When my sons were of an age, we used to celebrate each new season with a different colorful flag and door wreath on our porch, decorations around the house and centerpieces on our dining table. We had a school-bus nylon flag hanging from the porch post and a grapevine wreath covered with school supplies like pencils, crayons, ruler, protractor, mini-calculator, and pencil sharpener and a bright yellow bow hung on our door. In our family room, we had a vignette of schoolbooks from the late 1800’s, a blackboard, a pewter ink well and a old-fashioned lunch pail on our pie safe.
If your children have magnetic letters that you all have used on your refrigerator or a magnetic board, these are perfect in vases, jars or compotes. They are colorful and reminiscent of learning the alphabet. I used three small square clear glass vases that I love to use for repetition in a row as a centerpiece. I made sure that all the letters on the sides of each vase had the magnetic side facing inward. I placed all of those pieces by hand, but the inside letters were just dropped in at random.
The alphabet letters not only give a festive look to your table, but you can also use them as an educational conversation starter with your children or grandchildren. Ask each child to choose a letter from the vase and name a word that starts with the letter. Ask the next child to choose a letter and name a word. If the children are older, see if they can name a word with both chosen letters in it, and build from there.
You can also fill a flower vase with plastic letters and water and add cheery flowers that are color-coordinated with the letters. A candle can also be used, but be sure the flame is not too near to the letters.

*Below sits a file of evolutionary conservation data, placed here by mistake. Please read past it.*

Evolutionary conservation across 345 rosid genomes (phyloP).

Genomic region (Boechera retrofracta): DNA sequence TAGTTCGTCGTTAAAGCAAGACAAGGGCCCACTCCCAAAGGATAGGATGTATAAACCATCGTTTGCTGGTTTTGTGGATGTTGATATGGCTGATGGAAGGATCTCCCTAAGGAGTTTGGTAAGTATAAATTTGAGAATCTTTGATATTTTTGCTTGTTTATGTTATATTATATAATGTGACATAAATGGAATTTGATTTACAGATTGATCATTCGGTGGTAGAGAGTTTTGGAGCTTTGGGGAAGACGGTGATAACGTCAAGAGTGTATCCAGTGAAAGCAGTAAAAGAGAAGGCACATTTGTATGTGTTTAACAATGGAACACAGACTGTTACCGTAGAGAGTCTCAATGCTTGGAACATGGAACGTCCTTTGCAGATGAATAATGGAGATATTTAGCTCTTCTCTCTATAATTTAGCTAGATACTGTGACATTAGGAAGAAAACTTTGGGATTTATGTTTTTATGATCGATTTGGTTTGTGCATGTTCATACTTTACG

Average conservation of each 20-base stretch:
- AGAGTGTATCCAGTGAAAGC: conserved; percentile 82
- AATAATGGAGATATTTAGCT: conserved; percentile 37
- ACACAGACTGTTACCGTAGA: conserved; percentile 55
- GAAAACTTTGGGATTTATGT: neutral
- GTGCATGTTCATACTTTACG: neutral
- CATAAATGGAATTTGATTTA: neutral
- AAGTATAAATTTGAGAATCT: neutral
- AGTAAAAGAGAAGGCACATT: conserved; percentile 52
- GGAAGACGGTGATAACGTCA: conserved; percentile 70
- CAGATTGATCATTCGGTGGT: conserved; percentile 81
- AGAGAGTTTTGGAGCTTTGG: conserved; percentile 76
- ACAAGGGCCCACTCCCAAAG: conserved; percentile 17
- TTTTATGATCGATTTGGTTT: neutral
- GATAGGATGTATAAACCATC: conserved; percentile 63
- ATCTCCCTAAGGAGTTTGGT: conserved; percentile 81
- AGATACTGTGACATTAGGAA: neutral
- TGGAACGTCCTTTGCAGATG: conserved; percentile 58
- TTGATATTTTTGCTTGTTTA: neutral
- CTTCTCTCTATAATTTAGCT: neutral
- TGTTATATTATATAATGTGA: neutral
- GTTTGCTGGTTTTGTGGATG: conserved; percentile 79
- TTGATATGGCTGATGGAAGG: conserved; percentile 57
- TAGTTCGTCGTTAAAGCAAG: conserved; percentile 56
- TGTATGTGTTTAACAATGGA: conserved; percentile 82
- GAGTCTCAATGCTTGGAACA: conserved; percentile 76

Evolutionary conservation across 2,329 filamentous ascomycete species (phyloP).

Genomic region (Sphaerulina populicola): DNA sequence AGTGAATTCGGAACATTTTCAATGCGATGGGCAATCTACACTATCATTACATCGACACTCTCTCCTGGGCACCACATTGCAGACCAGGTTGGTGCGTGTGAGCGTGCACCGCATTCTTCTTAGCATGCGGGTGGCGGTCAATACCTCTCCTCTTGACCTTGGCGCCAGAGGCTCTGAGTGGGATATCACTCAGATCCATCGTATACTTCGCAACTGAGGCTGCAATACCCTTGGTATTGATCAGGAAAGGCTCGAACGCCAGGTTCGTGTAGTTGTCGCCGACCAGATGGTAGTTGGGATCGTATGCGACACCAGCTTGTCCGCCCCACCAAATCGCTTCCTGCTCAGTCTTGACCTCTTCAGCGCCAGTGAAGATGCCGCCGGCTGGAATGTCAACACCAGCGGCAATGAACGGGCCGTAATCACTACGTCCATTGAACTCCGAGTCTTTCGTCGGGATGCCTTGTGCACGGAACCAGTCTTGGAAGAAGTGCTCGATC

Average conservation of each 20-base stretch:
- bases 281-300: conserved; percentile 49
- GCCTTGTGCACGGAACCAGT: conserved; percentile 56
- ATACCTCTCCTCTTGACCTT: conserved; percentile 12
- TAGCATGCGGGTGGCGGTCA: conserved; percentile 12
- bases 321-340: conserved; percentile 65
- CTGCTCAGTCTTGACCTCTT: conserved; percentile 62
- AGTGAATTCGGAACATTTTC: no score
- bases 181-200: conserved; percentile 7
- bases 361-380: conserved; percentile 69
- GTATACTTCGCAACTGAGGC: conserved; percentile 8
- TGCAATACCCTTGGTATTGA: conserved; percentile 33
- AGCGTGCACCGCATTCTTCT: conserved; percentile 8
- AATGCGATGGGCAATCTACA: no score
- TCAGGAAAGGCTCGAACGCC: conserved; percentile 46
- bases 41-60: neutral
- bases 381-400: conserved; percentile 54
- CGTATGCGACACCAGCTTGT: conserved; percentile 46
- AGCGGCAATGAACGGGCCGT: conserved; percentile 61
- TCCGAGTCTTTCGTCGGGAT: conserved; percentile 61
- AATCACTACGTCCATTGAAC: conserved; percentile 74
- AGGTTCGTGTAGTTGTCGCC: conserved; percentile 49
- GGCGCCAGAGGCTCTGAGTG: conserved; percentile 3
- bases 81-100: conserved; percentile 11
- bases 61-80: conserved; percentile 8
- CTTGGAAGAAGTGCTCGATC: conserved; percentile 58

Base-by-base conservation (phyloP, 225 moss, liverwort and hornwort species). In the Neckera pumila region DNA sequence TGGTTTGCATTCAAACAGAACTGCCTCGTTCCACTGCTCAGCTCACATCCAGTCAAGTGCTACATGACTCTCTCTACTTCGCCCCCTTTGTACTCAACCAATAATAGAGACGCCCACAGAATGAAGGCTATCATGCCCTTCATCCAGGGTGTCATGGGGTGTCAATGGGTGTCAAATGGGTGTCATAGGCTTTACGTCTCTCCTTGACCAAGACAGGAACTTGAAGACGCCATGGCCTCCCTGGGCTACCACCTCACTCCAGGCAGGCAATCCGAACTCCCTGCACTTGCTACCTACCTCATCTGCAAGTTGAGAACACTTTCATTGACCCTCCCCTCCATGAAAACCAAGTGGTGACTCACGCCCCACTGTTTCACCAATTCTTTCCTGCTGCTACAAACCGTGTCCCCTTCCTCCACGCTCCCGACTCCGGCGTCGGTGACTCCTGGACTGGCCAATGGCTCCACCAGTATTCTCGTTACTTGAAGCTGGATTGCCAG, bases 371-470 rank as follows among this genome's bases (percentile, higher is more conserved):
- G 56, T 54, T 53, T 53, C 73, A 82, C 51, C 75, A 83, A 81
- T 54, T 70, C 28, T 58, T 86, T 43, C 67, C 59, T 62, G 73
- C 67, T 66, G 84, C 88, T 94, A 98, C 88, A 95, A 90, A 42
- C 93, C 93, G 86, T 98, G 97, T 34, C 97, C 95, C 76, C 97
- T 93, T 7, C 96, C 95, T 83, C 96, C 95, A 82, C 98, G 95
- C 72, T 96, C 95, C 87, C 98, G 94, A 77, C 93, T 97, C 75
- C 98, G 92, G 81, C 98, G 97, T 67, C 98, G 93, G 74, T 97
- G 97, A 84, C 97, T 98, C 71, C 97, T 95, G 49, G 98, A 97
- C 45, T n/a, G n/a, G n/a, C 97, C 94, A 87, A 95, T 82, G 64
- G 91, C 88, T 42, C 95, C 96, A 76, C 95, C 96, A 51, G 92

If you have lots of short golf pencils, they can make a cute centerpiece. I lined up the pencils in this small square clear glass vase–this vase is too small on its own is too small to be a centerpiece on most tables. If you have enough pencils to fill another matching vase, you could fill a center vase with new crayons staying up like the pencils. You can also use clean aluminum cans as vases, put two rubber bands around the cans and line up your pencils or crayons by placing them under the rubber bands to hold them in place as you work. Tie a ribbon or raffia over the rubber bands and you’re all done.You might also use taller, regular pencils in a vase with the short golf pencils for a different look,
You could do this for a center vase, or do three vases alike. You could also tie a colored ribbon around the taller pencils.My sons would claim this idea was their favorite because it was full of gummies–one of their favorite kinds of candy. I found these gummy alphabet-shaped candies at our local drugstore, and placed them in a clear glass large footed individual salad bowl which I placed atop a clear glass dessert plate. Getting to eat some of the centerpiece for dessert was motivation to finish all the healthy items on their dinner plates. If they ate all their meat, vegetables and fruit, I would let them select 15 gummies, and they had to see what they could spell with the letters they had. It was a challenge that was more successful sometimes over others, depending on the letters they drew. You may also find cookies that are shaped like letters that would work as well as the gummies.